Israel and Hamas claim victory as fragile ceasefire continues

Israel and Hamas claim victory as fragile ceasefire continues

Israel and Hamas claimed victory on Friday after their forces ended 11 days of fighting, but a clash between Israeli police and Palestinian protesters in Jerusalem revealed the fragility of the truce.

Egypt, which mediated before dawn to end the worst hostilities between Israelis and Palestinians in many years, debated measures to prevent a resumption of militant rocket attacks from Gaza against Israel and Israeli bombardments against the Palestinian enclave.

The violence in Gaza was sparked on May 10, in part by Israeli police incursions into the Al Aqsa mosque compound and clashes with Palestinians during the Muslim holy month of Ramadan.

Thousands of people gathered there again for prayers this Friday, with many staying to demonstrate their support for Gaza.

Israeli police fired stun grenades at the protesters, who threw stones and Molotov cocktails at the officers, and Palestinian doctors said that some 20 Palestinians were injured.

The clashes subsided within an hour and the Israeli police withdrew at the gates of the compound.

In Gaza, five more bodies were pulled from the rubble of the densely populated Palestinian enclave, bringing the death toll to 243, including 66 children, and more than 1,900 injured.

The Israeli army said that one Israeli soldier had been killed, as well as 12 civilians; Hundreds of people have been treated for injuries after rocket salvoes that caused panic and pushed people to shelters even in distant Tel Aviv.

Palestinians who had gone into hiding out of fear of Israeli bombardment took to the streets of Gaza, hugging each other to celebrate in front of the bombed buildings.

Mosque loudspeakers celebrated “the victory of the resistance” and cars drove by, waving Palestinian flags and honking their horns.

Egypt said it would send two delegations to oversee the truce, which began at 2 a.m. (2300 GMT), as warring parties said they were prepared to retaliate for any violations.

“WE RETURNED AND FOUND NOTHING”

Civilians on both sides of the front line were skeptical.

“What is the truce? What does it mean?” Said Samira Abdallah Naseer, a mother of 11 children, sitting near the remains of a building near Beit Hanoun, in the northern Gaza Strip.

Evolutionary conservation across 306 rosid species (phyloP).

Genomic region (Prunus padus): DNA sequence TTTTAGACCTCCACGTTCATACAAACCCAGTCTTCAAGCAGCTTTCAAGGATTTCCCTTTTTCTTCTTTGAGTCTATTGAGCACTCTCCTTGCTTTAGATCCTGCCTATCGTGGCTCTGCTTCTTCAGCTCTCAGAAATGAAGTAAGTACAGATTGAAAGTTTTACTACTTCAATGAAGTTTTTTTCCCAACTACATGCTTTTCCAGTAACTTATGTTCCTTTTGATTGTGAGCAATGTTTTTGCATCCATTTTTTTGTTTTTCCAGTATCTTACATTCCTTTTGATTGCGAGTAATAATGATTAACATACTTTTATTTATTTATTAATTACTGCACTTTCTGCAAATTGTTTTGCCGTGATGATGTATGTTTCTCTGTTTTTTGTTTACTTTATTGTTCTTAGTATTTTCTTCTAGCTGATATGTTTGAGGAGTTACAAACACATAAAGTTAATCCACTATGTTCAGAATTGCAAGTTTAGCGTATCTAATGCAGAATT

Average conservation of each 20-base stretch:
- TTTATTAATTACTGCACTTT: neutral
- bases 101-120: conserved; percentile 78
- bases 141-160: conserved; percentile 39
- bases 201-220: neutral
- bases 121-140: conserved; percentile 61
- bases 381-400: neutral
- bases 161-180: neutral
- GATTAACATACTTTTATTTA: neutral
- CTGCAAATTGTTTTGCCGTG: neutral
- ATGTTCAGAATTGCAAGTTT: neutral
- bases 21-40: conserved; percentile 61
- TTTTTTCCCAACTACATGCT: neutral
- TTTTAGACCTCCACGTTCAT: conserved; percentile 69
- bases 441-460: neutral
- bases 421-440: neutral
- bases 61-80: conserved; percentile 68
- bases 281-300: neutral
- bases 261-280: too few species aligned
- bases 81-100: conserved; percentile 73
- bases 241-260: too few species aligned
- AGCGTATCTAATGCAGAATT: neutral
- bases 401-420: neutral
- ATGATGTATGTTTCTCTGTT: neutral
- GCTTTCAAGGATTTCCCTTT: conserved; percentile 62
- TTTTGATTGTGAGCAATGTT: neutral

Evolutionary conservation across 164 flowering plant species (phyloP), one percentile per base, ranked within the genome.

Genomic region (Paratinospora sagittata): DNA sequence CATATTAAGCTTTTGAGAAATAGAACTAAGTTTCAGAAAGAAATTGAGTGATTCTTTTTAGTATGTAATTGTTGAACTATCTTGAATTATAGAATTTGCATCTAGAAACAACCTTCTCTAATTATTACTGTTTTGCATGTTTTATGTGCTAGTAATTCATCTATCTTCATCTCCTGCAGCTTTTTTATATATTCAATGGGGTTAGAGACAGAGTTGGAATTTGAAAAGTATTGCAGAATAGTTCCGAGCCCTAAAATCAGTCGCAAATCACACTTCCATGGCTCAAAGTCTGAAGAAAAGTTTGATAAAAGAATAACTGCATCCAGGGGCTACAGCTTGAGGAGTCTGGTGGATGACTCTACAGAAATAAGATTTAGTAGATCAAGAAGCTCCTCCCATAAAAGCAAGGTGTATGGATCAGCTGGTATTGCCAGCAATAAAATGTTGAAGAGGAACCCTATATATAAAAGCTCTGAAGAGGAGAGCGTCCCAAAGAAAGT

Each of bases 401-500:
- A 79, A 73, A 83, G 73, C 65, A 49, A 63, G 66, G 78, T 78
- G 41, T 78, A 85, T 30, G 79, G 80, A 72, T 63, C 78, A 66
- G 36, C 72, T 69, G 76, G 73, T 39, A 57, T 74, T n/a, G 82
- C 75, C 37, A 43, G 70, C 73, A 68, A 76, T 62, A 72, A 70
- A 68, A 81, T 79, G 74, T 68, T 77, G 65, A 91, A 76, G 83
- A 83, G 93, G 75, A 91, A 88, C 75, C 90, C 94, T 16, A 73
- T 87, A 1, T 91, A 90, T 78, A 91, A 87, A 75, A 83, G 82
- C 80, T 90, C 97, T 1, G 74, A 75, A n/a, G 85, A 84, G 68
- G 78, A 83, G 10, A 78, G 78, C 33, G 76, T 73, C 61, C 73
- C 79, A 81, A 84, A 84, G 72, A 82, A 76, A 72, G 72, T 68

“We went back to our houses and we couldn’t find any place to sit, no water, no electricity, no mattresses, nothing,” he said.

In a cafeteria in the Israeli port city of Ashdod, in northern Gaza, student Dan Kiri, 25, said Israel must continue to attack Hamas until it collapses. “It is only a matter of time until the next operation in Gaza,” he said.

Israeli Prime Minister Benjamin Netanyahu said the operation had damaged the ability of Hamas, the Islamist group that runs Gaza, to launch missiles at Israel.

Netanyahu said that the Israeli army had attacked and destroyed Hamas’s extensive network of tunnels in Gaza, its rocket factories, weapons laboratories and storage facilities, and that it had killed more than 200 militants, including 25 senior officials.

“Hamas can no longer hide. It is a great achievement for Israel,” he said in a televised speech.

“We have eliminated an important part of the command echelon of Hamas and Islamic Jihad. And whoever has not died knows today that our long arm can reach him anywhere, on the ground or underground.”

Hamas chief Ismail Haniyeh called the resistance fighting successful in the face of a stronger military and economically enemy, and said he would regain lost military capabilities.

“We will rebuild what the occupation (Israel) destroyed and restore our capabilities, and we will not abandon our obligations and duties to the families of the martyrs, the wounded and those whose homes were destroyed,” he said.

Ben Oakley
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